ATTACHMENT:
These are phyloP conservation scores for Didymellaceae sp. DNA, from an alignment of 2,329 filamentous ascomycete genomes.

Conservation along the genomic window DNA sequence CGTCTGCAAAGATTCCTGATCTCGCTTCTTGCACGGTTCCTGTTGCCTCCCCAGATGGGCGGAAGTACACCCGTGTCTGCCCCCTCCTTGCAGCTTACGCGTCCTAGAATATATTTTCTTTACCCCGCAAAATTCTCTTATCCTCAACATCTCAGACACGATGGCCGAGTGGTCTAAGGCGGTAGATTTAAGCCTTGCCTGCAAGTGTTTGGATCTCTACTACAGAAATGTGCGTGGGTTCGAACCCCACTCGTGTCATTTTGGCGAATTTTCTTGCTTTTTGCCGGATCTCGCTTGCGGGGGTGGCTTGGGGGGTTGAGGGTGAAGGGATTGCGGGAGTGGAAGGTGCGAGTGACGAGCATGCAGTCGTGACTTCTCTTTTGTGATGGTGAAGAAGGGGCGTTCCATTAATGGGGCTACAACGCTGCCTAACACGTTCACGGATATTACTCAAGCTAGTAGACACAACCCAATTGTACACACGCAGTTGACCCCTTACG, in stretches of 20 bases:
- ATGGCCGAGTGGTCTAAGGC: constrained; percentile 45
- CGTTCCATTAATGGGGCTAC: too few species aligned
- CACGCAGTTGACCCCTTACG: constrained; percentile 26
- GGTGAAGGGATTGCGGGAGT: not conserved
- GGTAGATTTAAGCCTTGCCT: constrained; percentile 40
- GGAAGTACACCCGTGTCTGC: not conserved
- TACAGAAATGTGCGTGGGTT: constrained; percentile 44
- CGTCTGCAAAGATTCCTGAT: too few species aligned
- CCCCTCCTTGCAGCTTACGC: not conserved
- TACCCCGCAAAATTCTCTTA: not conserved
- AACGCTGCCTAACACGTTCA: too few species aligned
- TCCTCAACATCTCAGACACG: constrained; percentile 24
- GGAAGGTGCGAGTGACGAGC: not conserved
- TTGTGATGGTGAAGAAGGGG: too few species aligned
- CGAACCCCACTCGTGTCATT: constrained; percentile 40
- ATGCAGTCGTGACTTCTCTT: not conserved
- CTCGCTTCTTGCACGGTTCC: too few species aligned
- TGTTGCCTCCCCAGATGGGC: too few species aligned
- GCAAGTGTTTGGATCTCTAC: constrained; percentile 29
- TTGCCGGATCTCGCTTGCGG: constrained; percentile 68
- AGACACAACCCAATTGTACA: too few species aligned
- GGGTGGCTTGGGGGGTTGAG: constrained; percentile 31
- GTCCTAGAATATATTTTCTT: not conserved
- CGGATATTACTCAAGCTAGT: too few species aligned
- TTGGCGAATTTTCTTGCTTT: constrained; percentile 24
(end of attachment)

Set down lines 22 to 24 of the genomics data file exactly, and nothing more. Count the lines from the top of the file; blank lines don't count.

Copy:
- TTGCCGGATCTCGCTTGCGG: constrained; percentile 68
- AGACACAACCCAATTGTACA: too few species aligned
- GGGTGGCTTGGGGGGTTGAG: constrained; percentile 31